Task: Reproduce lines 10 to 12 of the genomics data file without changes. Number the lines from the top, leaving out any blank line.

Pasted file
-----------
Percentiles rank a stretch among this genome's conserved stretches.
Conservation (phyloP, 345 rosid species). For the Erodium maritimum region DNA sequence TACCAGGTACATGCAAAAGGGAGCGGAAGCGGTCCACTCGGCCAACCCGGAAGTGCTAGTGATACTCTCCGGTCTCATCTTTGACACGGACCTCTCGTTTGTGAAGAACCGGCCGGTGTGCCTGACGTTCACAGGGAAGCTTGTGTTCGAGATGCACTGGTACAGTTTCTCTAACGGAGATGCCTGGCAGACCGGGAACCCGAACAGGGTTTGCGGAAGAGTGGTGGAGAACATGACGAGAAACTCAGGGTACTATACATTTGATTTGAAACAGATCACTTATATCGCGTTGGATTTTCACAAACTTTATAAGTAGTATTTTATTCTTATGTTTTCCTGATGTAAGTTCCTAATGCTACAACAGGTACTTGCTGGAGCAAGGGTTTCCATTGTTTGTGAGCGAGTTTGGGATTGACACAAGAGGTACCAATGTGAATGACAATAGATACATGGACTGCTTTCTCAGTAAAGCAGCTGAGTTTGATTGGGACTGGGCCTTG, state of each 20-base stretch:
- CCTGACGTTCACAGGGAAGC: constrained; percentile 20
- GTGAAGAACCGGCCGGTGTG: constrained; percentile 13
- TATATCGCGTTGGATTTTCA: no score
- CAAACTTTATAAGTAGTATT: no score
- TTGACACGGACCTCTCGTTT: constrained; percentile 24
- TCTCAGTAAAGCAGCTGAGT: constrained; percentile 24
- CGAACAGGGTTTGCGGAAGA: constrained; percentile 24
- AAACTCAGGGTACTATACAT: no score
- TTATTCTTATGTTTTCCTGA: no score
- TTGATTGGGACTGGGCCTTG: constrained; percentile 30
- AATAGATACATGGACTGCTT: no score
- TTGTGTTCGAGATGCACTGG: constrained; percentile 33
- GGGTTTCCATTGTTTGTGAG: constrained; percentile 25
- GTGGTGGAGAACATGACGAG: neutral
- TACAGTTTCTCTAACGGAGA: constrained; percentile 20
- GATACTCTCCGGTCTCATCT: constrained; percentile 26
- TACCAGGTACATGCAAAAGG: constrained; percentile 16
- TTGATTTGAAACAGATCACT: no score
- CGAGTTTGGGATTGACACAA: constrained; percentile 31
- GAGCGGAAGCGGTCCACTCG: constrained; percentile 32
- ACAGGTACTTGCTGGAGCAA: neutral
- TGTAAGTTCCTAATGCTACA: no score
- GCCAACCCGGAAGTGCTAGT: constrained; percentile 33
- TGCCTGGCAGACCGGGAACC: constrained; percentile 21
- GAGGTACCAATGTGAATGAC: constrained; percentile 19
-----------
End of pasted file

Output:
- AAACTCAGGGTACTATACAT: no score
- TTATTCTTATGTTTTCCTGA: no score
- TTGATTGGGACTGGGCCTTG: constrained; percentile 30